|Overview SRAM Cell Design SRAM Layout Advanced SRAM Design|
Figure 1: 4 Transistor and 2 Resistor SRAM Cell Design
Figure 2: 6 Transistor SRAM Cell Design
The 4T+2R design contains four transistors and two resistors. The resistors R1 and T2 divide the voltage between VCC and ground. If T2 is in high impedance state, then the voltage differential falls off almost entirely at T2, so that the connection between R1 and T2 is at VCC voltage. If this is the case, then T3 is enabled and therefore in low impedance state. As a consequence, the voltage level between R2 and T3 is close to ground. This in turn disables T2, which remains in high impedance. If however T2 is in low impedance, then the roles of T2 and T3 are reversed. We have seen, that there exist two stable states, one with T2 in high impedance and one with T3 in high impedance.
Transistors T1 and T4 lead to two complimentary bit lines. If they are enabled, then one of the bit lines will be driven to VCC and the other one to GND. This allows reading of the SRAM cell. If one of them is driven to VCC and the other one to GND, and if then the transistors T1 and T4 are enabled and then disabled, the SRAM cell will stay in the state imposed on it by the bit lines. This is the write process of the SRAM cell.
The 4T2R design has a certain amount of current leakage on the lines from ground to VCC. For this reason, we can use transistors in lieu of the resistors. The resistors R1 and R2 are replaced by the transistors T5 and T6. Notice that if T2 is open, then T5 is closed and vice versa. The same applies to the pair T3 and T6. The resistance between GND and VCC is therefore always high and only a minute current will flow. The basic function of the SRAM cell remains: it has two stable states, one where T2 is open and one where T2 is closed. Read and write operations function as before.
Figure 3: SRAM Array (256K x 4b). (RD = Row Decoder, SA = Sense Amplifiers)
Figure 3 gives the outline of a 256K • 4b SRAM array. The inputs/outputs to the chip are (1) Chip Enable, (2) Write Enable, (3) 4 bits of input (4) 4 bits of output, and (5) 16 bits of address. The addresses are split into two groups of 8 bits. Each group is the input to an 8 to 28 decoder.
Read Operation: The column address decoder selects one of 28 word lines. Each column of 28 SRAM cells sends its output to the sense amplifiers. The two bitlines emanating from an SRAM cell are complementary. The sense amplifiers pull up the differential between the bit lines to full voltage differential. The row decoder then selects one quartet of the outputs of the sense amplifiers. The output is then gated out of the chip.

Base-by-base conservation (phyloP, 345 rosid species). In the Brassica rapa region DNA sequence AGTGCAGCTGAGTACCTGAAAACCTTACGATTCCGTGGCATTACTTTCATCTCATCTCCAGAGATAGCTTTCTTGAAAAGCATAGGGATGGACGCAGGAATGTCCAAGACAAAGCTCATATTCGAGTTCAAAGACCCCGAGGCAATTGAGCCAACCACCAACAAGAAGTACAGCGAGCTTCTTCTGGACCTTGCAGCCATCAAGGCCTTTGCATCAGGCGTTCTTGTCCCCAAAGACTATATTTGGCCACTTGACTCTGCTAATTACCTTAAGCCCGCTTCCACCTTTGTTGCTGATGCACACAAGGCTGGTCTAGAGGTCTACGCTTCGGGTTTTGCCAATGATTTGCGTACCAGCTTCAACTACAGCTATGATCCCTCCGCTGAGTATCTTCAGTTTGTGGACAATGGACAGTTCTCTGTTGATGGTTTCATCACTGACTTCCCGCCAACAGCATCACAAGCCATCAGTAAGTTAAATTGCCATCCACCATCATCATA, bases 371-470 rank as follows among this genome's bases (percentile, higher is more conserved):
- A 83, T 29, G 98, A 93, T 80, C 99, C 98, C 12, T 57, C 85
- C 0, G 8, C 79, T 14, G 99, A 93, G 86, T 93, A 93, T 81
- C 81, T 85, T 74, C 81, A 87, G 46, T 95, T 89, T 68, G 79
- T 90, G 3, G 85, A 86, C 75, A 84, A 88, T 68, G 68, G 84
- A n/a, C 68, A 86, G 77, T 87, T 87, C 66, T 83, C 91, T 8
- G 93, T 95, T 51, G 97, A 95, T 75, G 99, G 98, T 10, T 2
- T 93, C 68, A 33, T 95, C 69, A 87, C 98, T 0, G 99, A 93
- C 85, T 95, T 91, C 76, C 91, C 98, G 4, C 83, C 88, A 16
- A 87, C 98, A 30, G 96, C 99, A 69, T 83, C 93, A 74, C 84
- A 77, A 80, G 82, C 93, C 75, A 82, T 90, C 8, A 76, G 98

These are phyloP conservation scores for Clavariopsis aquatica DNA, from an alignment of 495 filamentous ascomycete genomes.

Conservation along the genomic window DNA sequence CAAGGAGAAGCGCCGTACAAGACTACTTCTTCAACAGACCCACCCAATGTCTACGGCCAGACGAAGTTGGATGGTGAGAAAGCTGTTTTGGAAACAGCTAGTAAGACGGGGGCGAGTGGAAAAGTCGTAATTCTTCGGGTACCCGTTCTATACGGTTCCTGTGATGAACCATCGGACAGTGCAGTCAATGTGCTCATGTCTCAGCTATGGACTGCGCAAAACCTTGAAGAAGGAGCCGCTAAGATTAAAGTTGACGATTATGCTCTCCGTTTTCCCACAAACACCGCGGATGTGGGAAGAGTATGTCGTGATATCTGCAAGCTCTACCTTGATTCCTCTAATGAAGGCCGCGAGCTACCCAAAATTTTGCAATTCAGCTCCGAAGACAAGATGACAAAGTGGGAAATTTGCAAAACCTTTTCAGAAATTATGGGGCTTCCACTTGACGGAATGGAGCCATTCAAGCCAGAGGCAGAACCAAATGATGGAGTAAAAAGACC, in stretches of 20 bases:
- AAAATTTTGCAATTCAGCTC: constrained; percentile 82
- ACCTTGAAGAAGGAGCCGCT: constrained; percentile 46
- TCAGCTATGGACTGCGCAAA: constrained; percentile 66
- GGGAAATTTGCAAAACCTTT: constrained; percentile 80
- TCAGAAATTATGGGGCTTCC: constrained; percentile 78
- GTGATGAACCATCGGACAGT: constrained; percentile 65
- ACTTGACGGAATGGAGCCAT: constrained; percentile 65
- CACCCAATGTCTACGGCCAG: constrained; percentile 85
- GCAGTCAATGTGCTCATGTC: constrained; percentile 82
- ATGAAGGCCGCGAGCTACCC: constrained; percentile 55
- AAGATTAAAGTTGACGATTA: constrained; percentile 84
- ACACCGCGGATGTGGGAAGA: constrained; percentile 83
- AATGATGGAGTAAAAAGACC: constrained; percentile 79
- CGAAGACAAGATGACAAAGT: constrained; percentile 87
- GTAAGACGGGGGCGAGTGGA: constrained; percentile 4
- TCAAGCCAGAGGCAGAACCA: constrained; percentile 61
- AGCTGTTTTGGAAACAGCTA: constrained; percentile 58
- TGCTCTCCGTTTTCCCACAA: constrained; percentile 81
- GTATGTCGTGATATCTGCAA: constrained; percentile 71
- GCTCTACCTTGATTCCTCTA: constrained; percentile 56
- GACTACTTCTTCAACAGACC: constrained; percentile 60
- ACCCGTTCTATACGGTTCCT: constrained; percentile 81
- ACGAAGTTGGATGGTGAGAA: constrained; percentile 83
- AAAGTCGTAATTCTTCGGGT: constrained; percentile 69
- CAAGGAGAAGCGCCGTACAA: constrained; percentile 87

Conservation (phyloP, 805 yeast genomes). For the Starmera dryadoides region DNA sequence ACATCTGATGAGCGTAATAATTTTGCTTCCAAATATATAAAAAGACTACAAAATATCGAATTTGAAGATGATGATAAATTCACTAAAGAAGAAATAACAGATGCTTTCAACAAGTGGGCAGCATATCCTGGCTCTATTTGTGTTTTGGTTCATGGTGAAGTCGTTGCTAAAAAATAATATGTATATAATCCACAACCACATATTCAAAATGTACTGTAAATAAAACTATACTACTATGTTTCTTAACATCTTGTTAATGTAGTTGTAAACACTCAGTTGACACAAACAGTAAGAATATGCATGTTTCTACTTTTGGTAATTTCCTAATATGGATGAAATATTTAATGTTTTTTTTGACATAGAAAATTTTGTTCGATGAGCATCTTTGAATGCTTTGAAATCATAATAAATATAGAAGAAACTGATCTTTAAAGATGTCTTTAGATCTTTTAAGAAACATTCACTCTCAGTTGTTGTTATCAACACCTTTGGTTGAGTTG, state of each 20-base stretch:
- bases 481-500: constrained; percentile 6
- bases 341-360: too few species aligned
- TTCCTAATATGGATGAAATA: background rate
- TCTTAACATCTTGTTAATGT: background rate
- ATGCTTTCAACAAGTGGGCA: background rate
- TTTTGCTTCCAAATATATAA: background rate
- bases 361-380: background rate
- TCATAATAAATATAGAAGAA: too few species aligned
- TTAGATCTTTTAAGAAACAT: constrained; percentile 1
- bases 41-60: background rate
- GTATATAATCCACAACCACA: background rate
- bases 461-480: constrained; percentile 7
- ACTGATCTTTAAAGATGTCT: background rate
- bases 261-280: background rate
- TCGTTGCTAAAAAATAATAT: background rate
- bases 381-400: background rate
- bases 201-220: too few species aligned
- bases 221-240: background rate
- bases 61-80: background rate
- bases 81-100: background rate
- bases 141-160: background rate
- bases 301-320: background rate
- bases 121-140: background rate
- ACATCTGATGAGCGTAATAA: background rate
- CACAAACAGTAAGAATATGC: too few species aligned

Write Operation: The data is gated to the Write Driver, which generates input to all the rows in Figure 3 (columns in Figure 4). The column decoder selects the pair of bit lines that are driven. The row decoder enables a row of SRAM cells. The SRAM cells in this row that are not selected by the column decoder receive merely their own stored bit as the output value. The four SRAM cells in the row that are selected will be flipped to the new input.
Figure 4: SRAM Array
To provide faster memory devices, we can switch to a faster technology, use tighter technology, or even a different semiconductor like GaAs. Other factors influencing speed are the power supply voltage (higher voltage results in faster operations but uses up more energy, important for mobile applications), cool the circuit, or even change the pinout in order to reduce noise.
The primary architectural device to increase speeds is to introduce pipelining. Strictly speaking, pipelining only decreases the times between accesses, and does not lower individual random access times. The addition of a latch for input and output can improve the system control of memory.
Figure 5 shows the timing of an asynchronous SRAM. Addresses are valid for a time tRC. When a valid address apears on the address pins of an SRAM, then the data appears after time tAA. However, for time tCH the data for the previous access is still valid. Notice that there is a time where the data out lines do not have valid data. Since there are no control signals that indicate when the data is valid, the reading device has to sample at time tAA + 1/2 tv. If we try to sample the data out line earlier, then we run the danger of reading invalid data.
We can improve the reliability and speed of the SRAM by latching the data
Figure 5: Asynchronous SRAM Timing
|© 2003 Thomas Schwarz, S.J., COEN, SCU SCU COEN T. Schwarz COEN 180|